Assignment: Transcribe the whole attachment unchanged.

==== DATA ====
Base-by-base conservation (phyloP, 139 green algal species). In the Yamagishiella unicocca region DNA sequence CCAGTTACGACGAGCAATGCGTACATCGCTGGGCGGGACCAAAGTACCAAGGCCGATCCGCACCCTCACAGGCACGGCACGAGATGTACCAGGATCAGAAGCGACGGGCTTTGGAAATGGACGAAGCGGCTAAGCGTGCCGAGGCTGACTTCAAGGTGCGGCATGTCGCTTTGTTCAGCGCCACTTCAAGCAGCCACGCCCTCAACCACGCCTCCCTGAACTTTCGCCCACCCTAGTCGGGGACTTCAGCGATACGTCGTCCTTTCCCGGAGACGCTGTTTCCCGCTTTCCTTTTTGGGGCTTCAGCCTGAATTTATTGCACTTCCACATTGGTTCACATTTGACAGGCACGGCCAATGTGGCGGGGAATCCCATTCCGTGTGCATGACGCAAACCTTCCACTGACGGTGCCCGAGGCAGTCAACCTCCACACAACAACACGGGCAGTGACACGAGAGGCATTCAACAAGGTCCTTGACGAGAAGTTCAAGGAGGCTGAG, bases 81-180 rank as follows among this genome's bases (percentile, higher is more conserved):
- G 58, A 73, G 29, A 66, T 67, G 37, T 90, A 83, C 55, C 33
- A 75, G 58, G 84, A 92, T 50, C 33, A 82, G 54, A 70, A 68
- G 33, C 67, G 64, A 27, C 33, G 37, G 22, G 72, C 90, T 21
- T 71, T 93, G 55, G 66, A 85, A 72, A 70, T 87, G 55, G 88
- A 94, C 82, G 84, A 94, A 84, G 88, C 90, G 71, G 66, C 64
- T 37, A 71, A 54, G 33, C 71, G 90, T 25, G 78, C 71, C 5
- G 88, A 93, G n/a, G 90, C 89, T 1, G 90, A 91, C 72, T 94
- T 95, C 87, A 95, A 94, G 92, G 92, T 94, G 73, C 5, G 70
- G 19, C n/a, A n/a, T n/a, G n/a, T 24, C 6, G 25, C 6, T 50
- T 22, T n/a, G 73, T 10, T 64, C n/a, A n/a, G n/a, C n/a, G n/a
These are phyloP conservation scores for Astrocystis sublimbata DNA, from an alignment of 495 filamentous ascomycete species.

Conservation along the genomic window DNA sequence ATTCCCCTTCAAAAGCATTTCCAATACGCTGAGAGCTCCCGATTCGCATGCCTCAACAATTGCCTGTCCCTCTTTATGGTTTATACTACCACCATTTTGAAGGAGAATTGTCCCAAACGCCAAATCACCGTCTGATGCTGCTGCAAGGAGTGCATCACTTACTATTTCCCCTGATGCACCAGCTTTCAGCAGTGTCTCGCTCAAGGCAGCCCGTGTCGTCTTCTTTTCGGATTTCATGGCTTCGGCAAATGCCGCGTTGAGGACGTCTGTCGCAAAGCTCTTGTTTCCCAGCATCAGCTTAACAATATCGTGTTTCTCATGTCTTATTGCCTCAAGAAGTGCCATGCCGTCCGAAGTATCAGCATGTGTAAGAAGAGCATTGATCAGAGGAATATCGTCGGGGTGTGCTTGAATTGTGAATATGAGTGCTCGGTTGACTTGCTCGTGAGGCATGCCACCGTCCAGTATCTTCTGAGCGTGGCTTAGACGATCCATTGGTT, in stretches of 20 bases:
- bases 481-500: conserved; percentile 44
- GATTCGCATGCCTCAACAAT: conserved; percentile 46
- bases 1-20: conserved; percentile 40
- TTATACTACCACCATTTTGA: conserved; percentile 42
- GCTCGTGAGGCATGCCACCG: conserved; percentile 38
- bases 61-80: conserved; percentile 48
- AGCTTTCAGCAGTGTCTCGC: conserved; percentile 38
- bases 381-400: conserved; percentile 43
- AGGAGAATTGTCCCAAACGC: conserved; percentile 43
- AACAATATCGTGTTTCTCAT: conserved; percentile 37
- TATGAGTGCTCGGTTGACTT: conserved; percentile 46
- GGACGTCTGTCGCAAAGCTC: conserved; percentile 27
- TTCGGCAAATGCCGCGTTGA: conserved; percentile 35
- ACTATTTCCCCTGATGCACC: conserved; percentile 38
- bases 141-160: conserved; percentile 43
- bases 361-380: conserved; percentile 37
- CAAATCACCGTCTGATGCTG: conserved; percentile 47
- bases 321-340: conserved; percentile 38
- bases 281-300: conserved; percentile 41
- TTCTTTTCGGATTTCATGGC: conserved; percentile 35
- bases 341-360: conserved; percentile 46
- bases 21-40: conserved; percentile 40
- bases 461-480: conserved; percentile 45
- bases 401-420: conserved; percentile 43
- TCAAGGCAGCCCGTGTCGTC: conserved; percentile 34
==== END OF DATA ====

Base-by-base conservation (phyloP, 139 green algal species). In the Yamagishiella unicocca region DNA sequence CCAGTTACGACGAGCAATGCGTACATCGCTGGGCGGGACCAAAGTACCAAGGCCGATCCGCACCCTCACAGGCACGGCACGAGATGTACCAGGATCAGAAGCGACGGGCTTTGGAAATGGACGAAGCGGCTAAGCGTGCCGAGGCTGACTTCAAGGTGCGGCATGTCGCTTTGTTCAGCGCCACTTCAAGCAGCCACGCCCTCAACCACGCCTCCCTGAACTTTCGCCCACCCTAGTCGGGGACTTCAGCGATACGTCGTCCTTTCCCGGAGACGCTGTTTCCCGCTTTCCTTTTTGGGGCTTCAGCCTGAATTTATTGCACTTCCACATTGGTTCACATTTGACAGGCACGGCCAATGTGGCGGGGAATCCCATTCCGTGTGCATGACGCAAACCTTCCACTGACGGTGCCCGAGGCAGTCAACCTCCACACAACAACACGGGCAGTGACACGAGAGGCATTCAACAAGGTCCTTGACGAGAAGTTCAAGGAGGCTGAG, bases 81-180 rank as follows among this genome's bases (percentile, higher is more conserved):
- G 58, A 73, G 29, A 66, T 67, G 37, T 90, A 83, C 55, C 33
- A 75, G 58, G 84, A 92, T 50, C 33, A 82, G 54, A 70, A 68
- G 33, C 67, G 64, A 27, C 33, G 37, G 22, G 72, C 90, T 21
- T 71, T 93, G 55, G 66, A 85, A 72, A 70, T 87, G 55, G 88
- A 94, C 82, G 84, A 94, A 84, G 88, C 90, G 71, G 66, C 64
- T 37, A 71, A 54, G 33, C 71, G 90, T 25, G 78, C 71, C 5
- G 88, A 93, G n/a, G 90, C 89, T 1, G 90, A 91, C 72, T 94
- T 95, C 87, A 95, A 94, G 92, G 92, T 94, G 73, C 5, G 70
- G 19, C n/a, A n/a, T n/a, G n/a, T 24, C 6, G 25, C 6, T 50
- T 22, T n/a, G 73, T 10, T 64, C n/a, A n/a, G n/a, C n/a, G n/a
These are phyloP conservation scores for Astrocystis sublimbata DNA, from an alignment of 495 filamentous ascomycete species.

Conservation along the genomic window DNA sequence ATTCCCCTTCAAAAGCATTTCCAATACGCTGAGAGCTCCCGATTCGCATGCCTCAACAATTGCCTGTCCCTCTTTATGGTTTATACTACCACCATTTTGAAGGAGAATTGTCCCAAACGCCAAATCACCGTCTGATGCTGCTGCAAGGAGTGCATCACTTACTATTTCCCCTGATGCACCAGCTTTCAGCAGTGTCTCGCTCAAGGCAGCCCGTGTCGTCTTCTTTTCGGATTTCATGGCTTCGGCAAATGCCGCGTTGAGGACGTCTGTCGCAAAGCTCTTGTTTCCCAGCATCAGCTTAACAATATCGTGTTTCTCATGTCTTATTGCCTCAAGAAGTGCCATGCCGTCCGAAGTATCAGCATGTGTAAGAAGAGCATTGATCAGAGGAATATCGTCGGGGTGTGCTTGAATTGTGAATATGAGTGCTCGGTTGACTTGCTCGTGAGGCATGCCACCGTCCAGTATCTTCTGAGCGTGGCTTAGACGATCCATTGGTT, in stretches of 20 bases:
- bases 481-500: conserved; percentile 44
- GATTCGCATGCCTCAACAAT: conserved; percentile 46
- bases 1-20: conserved; percentile 40
- TTATACTACCACCATTTTGA: conserved; percentile 42
- GCTCGTGAGGCATGCCACCG: conserved; percentile 38
- bases 61-80: conserved; percentile 48
- AGCTTTCAGCAGTGTCTCGC: conserved; percentile 38
- bases 381-400: conserved; percentile 43
- AGGAGAATTGTCCCAAACGC: conserved; percentile 43
- AACAATATCGTGTTTCTCAT: conserved; percentile 37
- TATGAGTGCTCGGTTGACTT: conserved; percentile 46
- GGACGTCTGTCGCAAAGCTC: conserved; percentile 27
- TTCGGCAAATGCCGCGTTGA: conserved; percentile 35
- ACTATTTCCCCTGATGCACC: conserved; percentile 38
- bases 141-160: conserved; percentile 43
- bases 361-380: conserved; percentile 37
- CAAATCACCGTCTGATGCTG: conserved; percentile 47
- bases 321-340: conserved; percentile 38
- bases 281-300: conserved; percentile 41
- TTCTTTTCGGATTTCATGGC: conserved; percentile 35
- bases 341-360: conserved; percentile 46
- bases 21-40: conserved; percentile 40
- bases 461-480: conserved; percentile 45
- bases 401-420: conserved; percentile 43
- TCAAGGCAGCCCGTGTCGTC: conserved; percentile 34